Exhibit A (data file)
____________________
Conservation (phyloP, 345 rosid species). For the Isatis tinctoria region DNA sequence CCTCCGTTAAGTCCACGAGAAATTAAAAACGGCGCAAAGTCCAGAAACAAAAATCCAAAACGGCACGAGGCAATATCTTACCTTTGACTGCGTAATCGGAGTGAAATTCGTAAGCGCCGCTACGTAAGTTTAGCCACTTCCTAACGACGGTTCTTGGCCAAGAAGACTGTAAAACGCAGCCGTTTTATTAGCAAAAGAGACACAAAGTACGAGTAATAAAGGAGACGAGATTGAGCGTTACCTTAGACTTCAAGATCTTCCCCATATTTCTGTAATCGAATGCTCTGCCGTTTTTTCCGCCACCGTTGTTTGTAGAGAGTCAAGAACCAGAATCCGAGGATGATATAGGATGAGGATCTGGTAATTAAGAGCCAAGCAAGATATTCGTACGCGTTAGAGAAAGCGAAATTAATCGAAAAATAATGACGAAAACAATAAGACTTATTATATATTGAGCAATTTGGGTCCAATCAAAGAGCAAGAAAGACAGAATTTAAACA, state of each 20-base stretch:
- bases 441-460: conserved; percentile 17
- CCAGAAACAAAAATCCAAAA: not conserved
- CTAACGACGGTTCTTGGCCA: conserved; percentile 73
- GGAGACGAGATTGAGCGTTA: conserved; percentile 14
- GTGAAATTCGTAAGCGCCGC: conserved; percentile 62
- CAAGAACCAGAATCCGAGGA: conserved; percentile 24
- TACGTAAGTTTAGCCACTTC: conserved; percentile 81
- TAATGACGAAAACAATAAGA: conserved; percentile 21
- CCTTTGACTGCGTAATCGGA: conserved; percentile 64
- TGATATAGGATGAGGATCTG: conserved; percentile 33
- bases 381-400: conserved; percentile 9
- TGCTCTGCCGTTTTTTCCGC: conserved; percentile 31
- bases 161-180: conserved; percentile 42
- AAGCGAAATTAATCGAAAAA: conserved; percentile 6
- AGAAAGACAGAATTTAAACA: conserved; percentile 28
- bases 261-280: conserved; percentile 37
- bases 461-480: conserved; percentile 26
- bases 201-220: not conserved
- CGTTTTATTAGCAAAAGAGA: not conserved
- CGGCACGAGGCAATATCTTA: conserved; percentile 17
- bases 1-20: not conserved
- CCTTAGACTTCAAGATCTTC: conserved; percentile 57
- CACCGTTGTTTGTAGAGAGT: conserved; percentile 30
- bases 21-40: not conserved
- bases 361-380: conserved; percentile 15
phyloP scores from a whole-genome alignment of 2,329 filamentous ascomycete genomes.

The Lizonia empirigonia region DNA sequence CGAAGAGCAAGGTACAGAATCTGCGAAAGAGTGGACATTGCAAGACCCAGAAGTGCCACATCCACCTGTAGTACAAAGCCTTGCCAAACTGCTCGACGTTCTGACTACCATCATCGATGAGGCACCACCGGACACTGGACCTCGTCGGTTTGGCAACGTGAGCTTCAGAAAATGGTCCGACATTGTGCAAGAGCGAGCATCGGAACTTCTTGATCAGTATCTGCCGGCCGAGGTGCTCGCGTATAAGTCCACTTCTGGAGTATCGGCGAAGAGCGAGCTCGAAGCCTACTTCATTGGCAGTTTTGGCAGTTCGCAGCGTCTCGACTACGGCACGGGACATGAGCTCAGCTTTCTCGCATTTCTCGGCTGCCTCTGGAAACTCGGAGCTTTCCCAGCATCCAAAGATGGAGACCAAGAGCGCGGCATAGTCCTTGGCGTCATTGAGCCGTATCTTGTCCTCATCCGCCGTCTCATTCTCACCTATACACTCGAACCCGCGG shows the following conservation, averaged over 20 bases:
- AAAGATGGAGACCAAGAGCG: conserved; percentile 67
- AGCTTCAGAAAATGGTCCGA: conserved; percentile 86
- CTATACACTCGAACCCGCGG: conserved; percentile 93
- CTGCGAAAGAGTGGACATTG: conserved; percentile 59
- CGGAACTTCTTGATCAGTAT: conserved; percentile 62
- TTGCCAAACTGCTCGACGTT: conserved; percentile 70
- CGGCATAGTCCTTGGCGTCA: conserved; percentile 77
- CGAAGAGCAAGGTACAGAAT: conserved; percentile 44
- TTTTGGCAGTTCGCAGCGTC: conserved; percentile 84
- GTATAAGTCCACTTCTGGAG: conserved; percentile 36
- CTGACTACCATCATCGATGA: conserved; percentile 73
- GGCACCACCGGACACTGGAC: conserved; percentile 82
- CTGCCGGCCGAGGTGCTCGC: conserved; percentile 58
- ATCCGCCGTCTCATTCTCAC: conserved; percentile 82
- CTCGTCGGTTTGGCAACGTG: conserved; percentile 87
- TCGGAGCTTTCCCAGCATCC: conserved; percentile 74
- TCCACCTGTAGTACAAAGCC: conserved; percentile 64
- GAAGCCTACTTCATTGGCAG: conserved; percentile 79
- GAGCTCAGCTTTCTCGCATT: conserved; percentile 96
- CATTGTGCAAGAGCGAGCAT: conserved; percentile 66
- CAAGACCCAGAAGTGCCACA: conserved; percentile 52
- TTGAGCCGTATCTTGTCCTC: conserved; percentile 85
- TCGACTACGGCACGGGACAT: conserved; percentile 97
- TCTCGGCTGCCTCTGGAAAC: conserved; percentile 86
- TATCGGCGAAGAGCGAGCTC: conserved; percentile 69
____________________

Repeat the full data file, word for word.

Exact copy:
Conservation (phyloP, 345 rosid species). For the Isatis tinctoria region DNA sequence CCTCCGTTAAGTCCACGAGAAATTAAAAACGGCGCAAAGTCCAGAAACAAAAATCCAAAACGGCACGAGGCAATATCTTACCTTTGACTGCGTAATCGGAGTGAAATTCGTAAGCGCCGCTACGTAAGTTTAGCCACTTCCTAACGACGGTTCTTGGCCAAGAAGACTGTAAAACGCAGCCGTTTTATTAGCAAAAGAGACACAAAGTACGAGTAATAAAGGAGACGAGATTGAGCGTTACCTTAGACTTCAAGATCTTCCCCATATTTCTGTAATCGAATGCTCTGCCGTTTTTTCCGCCACCGTTGTTTGTAGAGAGTCAAGAACCAGAATCCGAGGATGATATAGGATGAGGATCTGGTAATTAAGAGCCAAGCAAGATATTCGTACGCGTTAGAGAAAGCGAAATTAATCGAAAAATAATGACGAAAACAATAAGACTTATTATATATTGAGCAATTTGGGTCCAATCAAAGAGCAAGAAAGACAGAATTTAAACA, state of each 20-base stretch:
- bases 441-460: conserved; percentile 17
- CCAGAAACAAAAATCCAAAA: not conserved
- CTAACGACGGTTCTTGGCCA: conserved; percentile 73
- GGAGACGAGATTGAGCGTTA: conserved; percentile 14
- GTGAAATTCGTAAGCGCCGC: conserved; percentile 62
- CAAGAACCAGAATCCGAGGA: conserved; percentile 24
- TACGTAAGTTTAGCCACTTC: conserved; percentile 81
- TAATGACGAAAACAATAAGA: conserved; percentile 21
- CCTTTGACTGCGTAATCGGA: conserved; percentile 64
- TGATATAGGATGAGGATCTG: conserved; percentile 33
- bases 381-400: conserved; percentile 9
- TGCTCTGCCGTTTTTTCCGC: conserved; percentile 31
- bases 161-180: conserved; percentile 42
- AAGCGAAATTAATCGAAAAA: conserved; percentile 6
- AGAAAGACAGAATTTAAACA: conserved; percentile 28
- bases 261-280: conserved; percentile 37
- bases 461-480: conserved; percentile 26
- bases 201-220: not conserved
- CGTTTTATTAGCAAAAGAGA: not conserved
- CGGCACGAGGCAATATCTTA: conserved; percentile 17
- bases 1-20: not conserved
- CCTTAGACTTCAAGATCTTC: conserved; percentile 57
- CACCGTTGTTTGTAGAGAGT: conserved; percentile 30
- bases 21-40: not conserved
- bases 361-380: conserved; percentile 15
phyloP scores from a whole-genome alignment of 2,329 filamentous ascomycete genomes.

The Lizonia empirigonia region DNA sequence CGAAGAGCAAGGTACAGAATCTGCGAAAGAGTGGACATTGCAAGACCCAGAAGTGCCACATCCACCTGTAGTACAAAGCCTTGCCAAACTGCTCGACGTTCTGACTACCATCATCGATGAGGCACCACCGGACACTGGACCTCGTCGGTTTGGCAACGTGAGCTTCAGAAAATGGTCCGACATTGTGCAAGAGCGAGCATCGGAACTTCTTGATCAGTATCTGCCGGCCGAGGTGCTCGCGTATAAGTCCACTTCTGGAGTATCGGCGAAGAGCGAGCTCGAAGCCTACTTCATTGGCAGTTTTGGCAGTTCGCAGCGTCTCGACTACGGCACGGGACATGAGCTCAGCTTTCTCGCATTTCTCGGCTGCCTCTGGAAACTCGGAGCTTTCCCAGCATCCAAAGATGGAGACCAAGAGCGCGGCATAGTCCTTGGCGTCATTGAGCCGTATCTTGTCCTCATCCGCCGTCTCATTCTCACCTATACACTCGAACCCGCGG shows the following conservation, averaged over 20 bases:
- AAAGATGGAGACCAAGAGCG: conserved; percentile 67
- AGCTTCAGAAAATGGTCCGA: conserved; percentile 86
- CTATACACTCGAACCCGCGG: conserved; percentile 93
- CTGCGAAAGAGTGGACATTG: conserved; percentile 59
- CGGAACTTCTTGATCAGTAT: conserved; percentile 62
- TTGCCAAACTGCTCGACGTT: conserved; percentile 70
- CGGCATAGTCCTTGGCGTCA: conserved; percentile 77
- CGAAGAGCAAGGTACAGAAT: conserved; percentile 44
- TTTTGGCAGTTCGCAGCGTC: conserved; percentile 84
- GTATAAGTCCACTTCTGGAG: conserved; percentile 36
- CTGACTACCATCATCGATGA: conserved; percentile 73
- GGCACCACCGGACACTGGAC: conserved; percentile 82
- CTGCCGGCCGAGGTGCTCGC: conserved; percentile 58
- ATCCGCCGTCTCATTCTCAC: conserved; percentile 82
- CTCGTCGGTTTGGCAACGTG: conserved; percentile 87
- TCGGAGCTTTCCCAGCATCC: conserved; percentile 74
- TCCACCTGTAGTACAAAGCC: conserved; percentile 64
- GAAGCCTACTTCATTGGCAG: conserved; percentile 79
- GAGCTCAGCTTTCTCGCATT: conserved; percentile 96
- CATTGTGCAAGAGCGAGCAT: conserved; percentile 66
- CAAGACCCAGAAGTGCCACA: conserved; percentile 52
- TTGAGCCGTATCTTGTCCTC: conserved; percentile 85
- TCGACTACGGCACGGGACAT: conserved; percentile 97
- TCTCGGCTGCCTCTGGAAAC: conserved; percentile 86
- TATCGGCGAAGAGCGAGCTC: conserved; percentile 69